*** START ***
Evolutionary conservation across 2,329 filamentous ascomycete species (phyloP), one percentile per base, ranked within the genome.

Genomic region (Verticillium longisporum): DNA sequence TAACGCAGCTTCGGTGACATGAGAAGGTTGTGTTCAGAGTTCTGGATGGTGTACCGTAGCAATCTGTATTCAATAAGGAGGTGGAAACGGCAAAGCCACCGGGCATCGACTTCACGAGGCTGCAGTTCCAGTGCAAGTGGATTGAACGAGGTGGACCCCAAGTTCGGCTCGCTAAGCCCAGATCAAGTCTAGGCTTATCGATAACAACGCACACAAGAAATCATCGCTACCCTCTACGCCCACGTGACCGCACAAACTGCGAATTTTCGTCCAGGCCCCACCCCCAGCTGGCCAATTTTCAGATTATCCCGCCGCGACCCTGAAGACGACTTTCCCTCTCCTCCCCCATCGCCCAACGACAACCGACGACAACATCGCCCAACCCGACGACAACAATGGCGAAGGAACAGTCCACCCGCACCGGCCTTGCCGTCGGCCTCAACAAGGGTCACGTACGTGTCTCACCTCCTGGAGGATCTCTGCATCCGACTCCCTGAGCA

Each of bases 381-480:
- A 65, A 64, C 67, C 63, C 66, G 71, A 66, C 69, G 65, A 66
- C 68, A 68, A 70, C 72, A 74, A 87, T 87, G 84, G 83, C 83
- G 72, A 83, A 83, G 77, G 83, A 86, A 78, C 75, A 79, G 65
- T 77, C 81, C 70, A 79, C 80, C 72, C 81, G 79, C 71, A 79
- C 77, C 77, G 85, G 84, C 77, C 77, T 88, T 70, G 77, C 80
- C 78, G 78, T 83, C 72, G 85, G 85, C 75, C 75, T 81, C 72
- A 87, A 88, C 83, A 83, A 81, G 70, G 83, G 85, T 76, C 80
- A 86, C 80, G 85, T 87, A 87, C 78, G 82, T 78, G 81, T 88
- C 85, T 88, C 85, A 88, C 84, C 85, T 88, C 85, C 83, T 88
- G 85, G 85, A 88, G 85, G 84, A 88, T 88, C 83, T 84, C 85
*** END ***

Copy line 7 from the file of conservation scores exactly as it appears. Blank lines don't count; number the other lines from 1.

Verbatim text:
- T 77, C 81, C 70, A 79, C 80, C 72, C 81, G 79, C 71, A 79